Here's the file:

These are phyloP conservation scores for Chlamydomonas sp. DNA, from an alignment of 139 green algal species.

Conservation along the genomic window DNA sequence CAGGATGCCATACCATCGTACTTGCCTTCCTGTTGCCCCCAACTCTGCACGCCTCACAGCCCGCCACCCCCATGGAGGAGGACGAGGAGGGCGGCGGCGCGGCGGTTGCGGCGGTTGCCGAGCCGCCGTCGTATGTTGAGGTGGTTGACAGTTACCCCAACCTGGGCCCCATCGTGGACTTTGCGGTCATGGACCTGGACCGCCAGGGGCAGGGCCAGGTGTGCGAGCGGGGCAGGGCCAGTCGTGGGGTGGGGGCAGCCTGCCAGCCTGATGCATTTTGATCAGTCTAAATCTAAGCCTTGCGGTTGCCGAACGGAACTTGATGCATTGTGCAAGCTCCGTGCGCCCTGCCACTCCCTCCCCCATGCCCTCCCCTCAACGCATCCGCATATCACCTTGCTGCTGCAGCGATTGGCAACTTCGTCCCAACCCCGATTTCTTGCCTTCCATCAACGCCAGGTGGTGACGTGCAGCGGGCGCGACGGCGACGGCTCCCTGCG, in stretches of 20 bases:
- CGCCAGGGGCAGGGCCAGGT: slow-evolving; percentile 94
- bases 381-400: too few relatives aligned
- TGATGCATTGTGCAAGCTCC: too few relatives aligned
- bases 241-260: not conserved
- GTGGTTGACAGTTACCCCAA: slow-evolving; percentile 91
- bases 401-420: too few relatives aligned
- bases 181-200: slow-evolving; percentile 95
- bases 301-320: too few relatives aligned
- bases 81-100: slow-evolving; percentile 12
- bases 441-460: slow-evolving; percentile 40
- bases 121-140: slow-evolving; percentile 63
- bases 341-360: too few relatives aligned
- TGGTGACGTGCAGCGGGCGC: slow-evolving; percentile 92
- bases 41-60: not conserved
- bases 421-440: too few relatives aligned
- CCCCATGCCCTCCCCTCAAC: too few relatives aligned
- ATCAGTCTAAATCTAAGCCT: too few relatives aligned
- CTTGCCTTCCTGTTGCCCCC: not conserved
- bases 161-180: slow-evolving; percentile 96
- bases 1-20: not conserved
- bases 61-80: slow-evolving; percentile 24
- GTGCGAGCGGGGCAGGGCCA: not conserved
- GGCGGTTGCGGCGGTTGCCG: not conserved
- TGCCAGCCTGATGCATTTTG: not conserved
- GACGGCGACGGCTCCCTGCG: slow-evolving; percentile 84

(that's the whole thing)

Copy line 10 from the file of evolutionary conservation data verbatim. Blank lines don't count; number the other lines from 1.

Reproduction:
- bases 301-320: too few relatives aligned